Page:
"There are limitations. Although the buzz is to promote 20-, 21- and even 22-inch wheels, they can only fit a certain number of vehicles," Anderson said. "I don’t believe the car/truck/SUV makers are going to keep that in mind when they design suspensions for new models to include changes that will help these larger applications.
"The volume will remain throughout the U.S., with 17- and 18-inch as the size leaders," he said.
We can talk and talk until our faces turn blue about what the OEs are doing, and about all the different styles and segments of wheels. Unfortunately, that won’t help the bottom line. A dealer has to go out and sell aftermarket wheels.
Like tires, wheels take up a lot of room. But unlike tires, wheels can’t be stacked on top of each other and shelved in the back. They need exposure to be sold. And quite honestly, if a dealer has to make a decision about which to showcase – tires or wheels – the tires are going to win more often than not.
Space is a critical issue with almost every dealer. Sometimes sales don’t equate to the cost of display space. So what is a dealer to do when options are scarce? Why not turn to the wheel manufacturers themselves? After all, they don’t make any money until the dealer can sell the wheels.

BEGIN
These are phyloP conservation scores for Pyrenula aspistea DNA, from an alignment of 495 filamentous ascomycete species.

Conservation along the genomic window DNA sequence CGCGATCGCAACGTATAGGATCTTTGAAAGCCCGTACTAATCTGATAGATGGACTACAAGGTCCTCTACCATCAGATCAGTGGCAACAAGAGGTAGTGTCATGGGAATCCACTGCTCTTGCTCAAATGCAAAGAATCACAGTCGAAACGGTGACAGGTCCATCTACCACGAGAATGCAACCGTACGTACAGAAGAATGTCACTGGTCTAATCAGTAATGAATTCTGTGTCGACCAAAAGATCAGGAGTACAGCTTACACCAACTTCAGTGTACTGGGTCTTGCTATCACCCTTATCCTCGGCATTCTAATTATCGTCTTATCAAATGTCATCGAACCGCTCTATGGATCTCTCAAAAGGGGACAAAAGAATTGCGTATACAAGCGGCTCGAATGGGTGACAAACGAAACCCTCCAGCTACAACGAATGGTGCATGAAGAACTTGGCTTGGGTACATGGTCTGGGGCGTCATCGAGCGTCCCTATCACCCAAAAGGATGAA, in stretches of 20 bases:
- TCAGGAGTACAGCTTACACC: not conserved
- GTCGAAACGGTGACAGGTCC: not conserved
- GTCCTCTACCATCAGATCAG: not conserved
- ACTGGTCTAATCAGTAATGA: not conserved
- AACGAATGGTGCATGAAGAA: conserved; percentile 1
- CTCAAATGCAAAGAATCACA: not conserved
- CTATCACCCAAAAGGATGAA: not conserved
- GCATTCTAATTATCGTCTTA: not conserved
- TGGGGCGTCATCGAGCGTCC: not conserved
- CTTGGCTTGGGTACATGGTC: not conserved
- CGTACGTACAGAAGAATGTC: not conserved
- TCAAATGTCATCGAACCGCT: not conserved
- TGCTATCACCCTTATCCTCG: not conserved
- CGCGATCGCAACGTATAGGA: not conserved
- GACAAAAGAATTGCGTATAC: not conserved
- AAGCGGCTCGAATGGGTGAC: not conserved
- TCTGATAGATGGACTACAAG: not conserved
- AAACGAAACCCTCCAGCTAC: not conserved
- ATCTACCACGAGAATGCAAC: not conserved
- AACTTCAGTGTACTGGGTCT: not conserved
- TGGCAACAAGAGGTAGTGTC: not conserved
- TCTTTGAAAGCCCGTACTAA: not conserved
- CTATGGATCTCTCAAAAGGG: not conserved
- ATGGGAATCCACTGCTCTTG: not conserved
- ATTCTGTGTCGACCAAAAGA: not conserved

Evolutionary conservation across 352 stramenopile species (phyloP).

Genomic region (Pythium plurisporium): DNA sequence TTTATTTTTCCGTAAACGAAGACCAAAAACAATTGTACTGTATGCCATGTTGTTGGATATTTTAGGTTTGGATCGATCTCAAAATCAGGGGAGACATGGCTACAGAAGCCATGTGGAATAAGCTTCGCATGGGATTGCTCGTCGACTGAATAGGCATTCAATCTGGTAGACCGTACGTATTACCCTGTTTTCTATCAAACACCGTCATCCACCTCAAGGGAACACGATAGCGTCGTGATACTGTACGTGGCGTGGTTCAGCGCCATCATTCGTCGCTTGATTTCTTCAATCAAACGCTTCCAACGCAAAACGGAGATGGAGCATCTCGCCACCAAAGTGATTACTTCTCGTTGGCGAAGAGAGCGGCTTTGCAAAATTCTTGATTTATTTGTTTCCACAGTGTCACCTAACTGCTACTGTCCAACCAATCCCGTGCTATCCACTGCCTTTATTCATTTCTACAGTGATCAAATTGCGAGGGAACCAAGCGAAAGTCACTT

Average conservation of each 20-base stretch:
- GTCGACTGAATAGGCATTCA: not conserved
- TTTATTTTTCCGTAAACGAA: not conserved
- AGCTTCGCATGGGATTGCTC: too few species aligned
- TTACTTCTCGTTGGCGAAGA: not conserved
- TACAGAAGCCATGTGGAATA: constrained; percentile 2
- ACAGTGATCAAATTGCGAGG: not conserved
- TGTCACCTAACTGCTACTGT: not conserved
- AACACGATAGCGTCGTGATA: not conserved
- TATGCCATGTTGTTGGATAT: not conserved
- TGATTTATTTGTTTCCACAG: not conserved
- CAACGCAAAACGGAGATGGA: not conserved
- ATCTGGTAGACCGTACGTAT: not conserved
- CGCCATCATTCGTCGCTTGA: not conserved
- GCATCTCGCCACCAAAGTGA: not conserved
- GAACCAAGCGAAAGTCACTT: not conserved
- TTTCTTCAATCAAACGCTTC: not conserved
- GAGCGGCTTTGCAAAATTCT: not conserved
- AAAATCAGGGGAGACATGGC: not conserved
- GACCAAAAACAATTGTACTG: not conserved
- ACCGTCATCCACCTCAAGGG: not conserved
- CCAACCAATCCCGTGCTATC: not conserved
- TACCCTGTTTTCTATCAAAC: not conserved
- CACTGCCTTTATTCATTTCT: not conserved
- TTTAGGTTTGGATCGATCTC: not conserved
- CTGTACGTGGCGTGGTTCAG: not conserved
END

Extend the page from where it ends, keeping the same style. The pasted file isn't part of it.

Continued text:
"We’ve gone to less part numbers by using 8- and 10-hole bolt circles," said Anderson. "Dealers should keep design styles with the best potential finish in mind. Why offer the same wheel style in three to four different finishes – chrome, polish, silver and machined? A dealer should choose the one more likely to sell.
"Keep in mind the 80/20 rule. More often than not, they are receiving 80% of their sales from 20% of their styles and inventory."
That’s probably the key piece of advice. Narrow the inventory. Survey your market and find out what’s hot and what’s not, and where your inventory lies against market requirements.
Just because a chrome two-piece, six-lug wheel is selling like hotcakes in another part of the country doesn’t mean you’ll have the same success in your area.